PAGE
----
Main and rod bearings

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Main and rod bearings

Post  blown473 on March 16th 2012, 11:47 pm

Questions to the experts here on rod & main bearings. First fully grooved mains, are they better or worse than 1/2 or 3/4 grooved? I just was reading a machinists rebuilder's magazine that stated that half grooves are better, it stated that the grooved goes to the upper part of the block, and the non grooved 1/2 to the bottom, the non grooved part retains oil & load better, that full grooves benefit the rods, but not the crank. True or false? And rod bearings Clevite or King, or coated? For the record I already have new fully grooved mains & King rod bearings new in the box for my 514 build, but have not assembled it yet, I thought I'd get opinions here first. This is a blown application, Paul Kane stage 1 pump and mods to block. 8 qt pan and 2 qt external oil cooler. This is not a drag strip engine, but a land speed engine and will have a slower rpm curve due to the very high rear gear set of 2.47 and 20% overdrive in high gear. Any input is appreciated as many of you have far greater knowledge & experience on this subject than myself. Thanks!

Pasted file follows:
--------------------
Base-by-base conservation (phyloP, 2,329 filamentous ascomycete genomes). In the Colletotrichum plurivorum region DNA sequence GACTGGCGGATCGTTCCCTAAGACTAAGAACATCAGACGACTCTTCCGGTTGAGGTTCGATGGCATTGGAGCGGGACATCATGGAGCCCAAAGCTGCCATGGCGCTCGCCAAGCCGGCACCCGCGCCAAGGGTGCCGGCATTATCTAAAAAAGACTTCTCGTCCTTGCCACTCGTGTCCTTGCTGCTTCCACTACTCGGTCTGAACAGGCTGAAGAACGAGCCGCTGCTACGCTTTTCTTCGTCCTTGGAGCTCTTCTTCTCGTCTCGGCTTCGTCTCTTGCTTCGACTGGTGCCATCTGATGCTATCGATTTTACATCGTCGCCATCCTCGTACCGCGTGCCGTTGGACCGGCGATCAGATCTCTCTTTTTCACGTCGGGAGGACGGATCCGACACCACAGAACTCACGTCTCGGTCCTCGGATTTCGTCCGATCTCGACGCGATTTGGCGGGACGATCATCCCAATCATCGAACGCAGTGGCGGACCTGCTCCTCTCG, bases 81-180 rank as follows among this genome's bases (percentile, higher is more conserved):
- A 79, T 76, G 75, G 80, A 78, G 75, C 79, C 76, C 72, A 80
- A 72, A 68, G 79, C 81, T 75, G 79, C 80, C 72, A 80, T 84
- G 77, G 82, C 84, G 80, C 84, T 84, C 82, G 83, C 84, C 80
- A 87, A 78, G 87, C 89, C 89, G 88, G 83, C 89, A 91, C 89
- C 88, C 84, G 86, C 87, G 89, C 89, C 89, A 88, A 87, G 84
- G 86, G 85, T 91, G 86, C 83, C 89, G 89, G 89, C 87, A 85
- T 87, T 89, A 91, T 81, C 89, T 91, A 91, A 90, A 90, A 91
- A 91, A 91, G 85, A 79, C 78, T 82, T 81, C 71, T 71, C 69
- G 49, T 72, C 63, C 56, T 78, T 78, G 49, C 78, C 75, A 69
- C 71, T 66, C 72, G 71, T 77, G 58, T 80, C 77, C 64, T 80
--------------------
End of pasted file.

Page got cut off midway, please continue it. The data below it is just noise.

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Re: Main and rod bearings

Post  Paul Kane on March 17th 2012, 1:57 am

Relative to the main journal support and in complete layman's terms, the less groove in the mains the more hydro-dynamic wedge and resulting film strength. More specifically, as you add groove to the lower saddle the load bearing capability of the main bearing is decreased and of course pressure-fed oiling to the rods is increased simultaneously. It's a trade off.

But that does not automatically mean that the load bearing and lubrication of the mains is inadequate with a full-groove bearing. Adequate lubrication is a function of so many variables such as the oil used (many factors within the oil alone), the bearing clearances, amount of oil pressure, amount of oil volume, temperatures, etc, etc, etc.

One big "caught with the pants down" irony in all of this is that Clevite did a major study which concluded that in regular passenger car applications the half-gooved shell was not only adequate but also deemed best since it provided the most main journal protection...and yet Clevite still manufactures and sells full-groove bearings!